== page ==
Indonesia Part 2: The Gili Islands (Gili T)

After 3 days in Ubud, we were definitely over any jet lag we may have had from our 24hr+ journey (who has time for jet lag on holiday anyways?!). It was time to leave this beautiful city which really is a feast for all the senses, and head on to the next part of the trip: 9 days on the islands dreams are made of!

The Gili islands are 3 super-duper tiny specks about an hour and a half from Bali’s coast. They are actually a part of Lombok- an island a little smaller than Bali, on the other side of the Gilis- but a lot of people do a similar trip to us, and start in Bali then island hop to Lombok via the Gili islands. We traveled from Ubud, and found that there were tour operators all over (with varying prices) offering speed boat transfers to the Gilis. It’s all very easy to organise, and the price includes pick-up from your accommodation in Ubud which is fab!

The mini bus and speed boat trip left a little to be desired in the way of luxury. Totally fine for us and I’m sure for most people, but if you’re used to private transportation, everything happening on time, and a smooth ride…you may want to consider taking a flight!

Our first stop was the closest island to Bali, Gili Trawangan (or Gili T as it’s more commonly known). We disembarked from our reggae-jamming rocket-boat with our backpacks and a slick coating of sweat into the clearest sea I’ve ever seen.

OLYMPUS DIGITAL CAMERAOLYMPUS DIGITAL CAMERAOLYMPUS DIGITAL CAMERAOLYMPUS DIGITAL CAMERAOLYMPUS DIGITAL CAMERAOLYMPUS DIGITAL CAMERAOLYMPUS DIGITAL CAMERAOLYMPUS DIGITAL CAMERA

OLYMPUS DIGITAL CAMERA

I mean…look at that!! The Gili islands are like nothing I’ve experienced in a long time. The water is crystal clear, so shallow, and there is incredible reef life and turtles ridiculously close to the beach. None of the islands have roads, motorised vehicles, or sometimes even electricity. We really felt like we were in paradise.

The vibe of all the islands is slightly different. Gili T is supposed to be the ‘party’ island. Let me tell you, if you come here expecting full-moon scale partying, you’re going to be disappointed. Yes you can party, but it will most likely be to a local reggae band playing Marley covers. We were worried that the island was going to be super-busy and a bit too wild for what we were after, but everywhere and everyone was so chilled. As a side note, there are no police on the Gili islands, and although drugs are illegal, they are very easily available and even advertised. From doing some research, it seems that the islands are quite self-governed, and if there is going to be a police ‘inspection’ (probably the wrong word), everyone will know about it way in advance.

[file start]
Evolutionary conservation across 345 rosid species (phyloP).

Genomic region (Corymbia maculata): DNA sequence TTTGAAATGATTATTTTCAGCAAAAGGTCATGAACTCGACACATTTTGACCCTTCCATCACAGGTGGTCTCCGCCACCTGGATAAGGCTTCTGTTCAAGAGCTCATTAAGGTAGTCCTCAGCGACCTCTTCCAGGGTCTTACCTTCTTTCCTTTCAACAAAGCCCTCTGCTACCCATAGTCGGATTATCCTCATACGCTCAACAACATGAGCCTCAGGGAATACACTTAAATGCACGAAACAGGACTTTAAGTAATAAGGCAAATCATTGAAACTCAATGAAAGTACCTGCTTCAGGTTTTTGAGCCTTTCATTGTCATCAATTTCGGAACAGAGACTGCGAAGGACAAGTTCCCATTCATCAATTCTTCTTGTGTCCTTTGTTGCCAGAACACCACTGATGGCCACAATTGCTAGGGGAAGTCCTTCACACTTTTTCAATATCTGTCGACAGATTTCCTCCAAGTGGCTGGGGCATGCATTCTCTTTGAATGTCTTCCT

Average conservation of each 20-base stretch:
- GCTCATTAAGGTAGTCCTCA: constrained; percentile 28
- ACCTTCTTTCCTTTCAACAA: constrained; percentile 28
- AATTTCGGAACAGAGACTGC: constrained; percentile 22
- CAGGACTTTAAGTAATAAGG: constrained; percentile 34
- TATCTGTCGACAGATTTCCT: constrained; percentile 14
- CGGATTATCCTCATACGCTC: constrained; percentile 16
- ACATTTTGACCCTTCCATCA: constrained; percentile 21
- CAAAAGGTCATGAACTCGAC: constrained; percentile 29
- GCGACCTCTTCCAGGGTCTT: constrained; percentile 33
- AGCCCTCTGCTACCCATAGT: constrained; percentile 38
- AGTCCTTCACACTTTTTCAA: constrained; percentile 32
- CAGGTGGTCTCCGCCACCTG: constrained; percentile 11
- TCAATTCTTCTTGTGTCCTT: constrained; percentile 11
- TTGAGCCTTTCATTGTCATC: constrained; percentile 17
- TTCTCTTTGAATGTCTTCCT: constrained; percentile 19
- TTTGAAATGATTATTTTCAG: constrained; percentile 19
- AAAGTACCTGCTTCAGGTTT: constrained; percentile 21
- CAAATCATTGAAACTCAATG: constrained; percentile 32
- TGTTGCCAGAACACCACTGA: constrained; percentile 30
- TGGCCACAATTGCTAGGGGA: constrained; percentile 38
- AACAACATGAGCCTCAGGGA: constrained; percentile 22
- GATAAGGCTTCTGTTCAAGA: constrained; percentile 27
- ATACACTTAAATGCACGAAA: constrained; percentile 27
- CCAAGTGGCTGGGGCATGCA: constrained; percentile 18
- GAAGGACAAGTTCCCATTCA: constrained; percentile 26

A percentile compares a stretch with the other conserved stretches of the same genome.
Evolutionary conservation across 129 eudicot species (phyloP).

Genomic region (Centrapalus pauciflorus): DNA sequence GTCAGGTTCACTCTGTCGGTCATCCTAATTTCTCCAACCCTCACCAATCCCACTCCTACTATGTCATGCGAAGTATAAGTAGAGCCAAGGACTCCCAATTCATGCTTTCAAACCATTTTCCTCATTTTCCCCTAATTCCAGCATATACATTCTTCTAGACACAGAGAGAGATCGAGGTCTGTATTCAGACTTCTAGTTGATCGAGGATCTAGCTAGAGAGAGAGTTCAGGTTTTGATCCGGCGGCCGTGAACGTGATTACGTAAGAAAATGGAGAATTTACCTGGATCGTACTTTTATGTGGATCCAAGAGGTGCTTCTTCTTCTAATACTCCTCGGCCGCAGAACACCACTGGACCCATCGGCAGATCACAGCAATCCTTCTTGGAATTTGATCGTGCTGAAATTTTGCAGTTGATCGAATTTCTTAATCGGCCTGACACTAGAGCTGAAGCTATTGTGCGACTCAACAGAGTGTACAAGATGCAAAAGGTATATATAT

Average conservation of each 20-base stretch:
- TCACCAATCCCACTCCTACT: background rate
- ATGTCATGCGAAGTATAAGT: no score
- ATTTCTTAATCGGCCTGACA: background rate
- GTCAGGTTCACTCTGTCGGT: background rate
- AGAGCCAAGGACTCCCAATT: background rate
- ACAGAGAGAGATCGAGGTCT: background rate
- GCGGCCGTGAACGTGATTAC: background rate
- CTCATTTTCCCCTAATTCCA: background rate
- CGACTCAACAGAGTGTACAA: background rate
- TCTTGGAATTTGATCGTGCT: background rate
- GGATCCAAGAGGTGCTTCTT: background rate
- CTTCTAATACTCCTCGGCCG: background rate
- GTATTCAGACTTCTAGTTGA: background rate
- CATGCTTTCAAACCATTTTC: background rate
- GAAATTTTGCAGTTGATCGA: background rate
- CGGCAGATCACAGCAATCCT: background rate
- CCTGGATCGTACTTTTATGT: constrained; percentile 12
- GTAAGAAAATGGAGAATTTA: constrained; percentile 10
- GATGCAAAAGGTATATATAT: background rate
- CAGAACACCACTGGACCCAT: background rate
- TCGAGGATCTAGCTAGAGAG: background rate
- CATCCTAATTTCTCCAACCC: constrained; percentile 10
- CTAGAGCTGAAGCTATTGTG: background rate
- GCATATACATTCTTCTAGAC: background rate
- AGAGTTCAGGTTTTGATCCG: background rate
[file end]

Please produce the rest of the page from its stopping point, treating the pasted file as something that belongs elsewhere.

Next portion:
We stayed in a lovely basic bungalow place a little in-land (although everywhere is in walking or cycling distance so it really doesn’t make much difference) called Pantai Karang. I would 100% recommend it to couples looking for a basic, affordable and friendly place to stay. We paid £60 for 2 nights here, which was really reasonable as the price included a lovely breakfast, private bungalow with bathroom, and bikes. It also has a pool, but when the sea looks this good, I’m sure it goes pretty unused.

OLYMPUS DIGITAL CAMERAOLYMPUS DIGITAL CAMERAOLYMPUS DIGITAL CAMERAOLYMPUS DIGITAL CAMERAOLYMPUS DIGITAL CAMERAOLYMPUS DIGITAL CAMERA

If you’ve ever looked up the Gili islands, you’ll probably have seen some variation of the swing photo below! This was taken at Ombak Sunset, where everyone on the island congregates to watch the sun set over Mt. Agung back on Bali. These islands have the most breathtaking sunsets I’ve ever experienced, and I came back with a *huge* amount of sunset spam on my camera.

OLYMPUS DIGITAL CAMERAOLYMPUS DIGITAL CAMERAOLYMPUS DIGITAL CAMERAOLYMPUS DIGITAL CAMERAOLYMPUS DIGITAL CAMERAOLYMPUS DIGITAL CAMERAOLYMPUS DIGITAL CAMERAOLYMPUS DIGITAL CAMERA

Top tips for Gili Trawangan:

1) Chill out on the beach with a coconut. This goes for all the islands really!

2) Walk around the island in the morning before it gets too hot. A lot of the coastal paths don’t have much in the way of shade, so it’s best to walk around and get a feel for the island in the morning. Similarly, the island isn’t well lit at night, so it’s a good idea to bring a torch/phone with a light with you .

3) Walk to Villa Ombak to watch the sunset! There are a few places to choose from to watch the sunset, but this is the most iconic.

4) Dive! The Gilis have some amazing reefs surrounding them, and are famous spots to learn to dive. Scuba and free diving is offered at many places on the islands. We just stuck to snorkelling, which we found just as impressive!

5) Eat at the market. Gili T has a great night market just south of where the speed boats come in. There are loads of different options, all cooked on big grills in a kind of communal area.

I initially meant for all of the islands to be in one post, but it’s just going to be way too much! Gili Meno will be the next post coming very soon.

Have you visited the Gili islands? Which was your favourite?

Charlotte x

 

Leave a Reply

Your email address will not be published. Required fields are marked *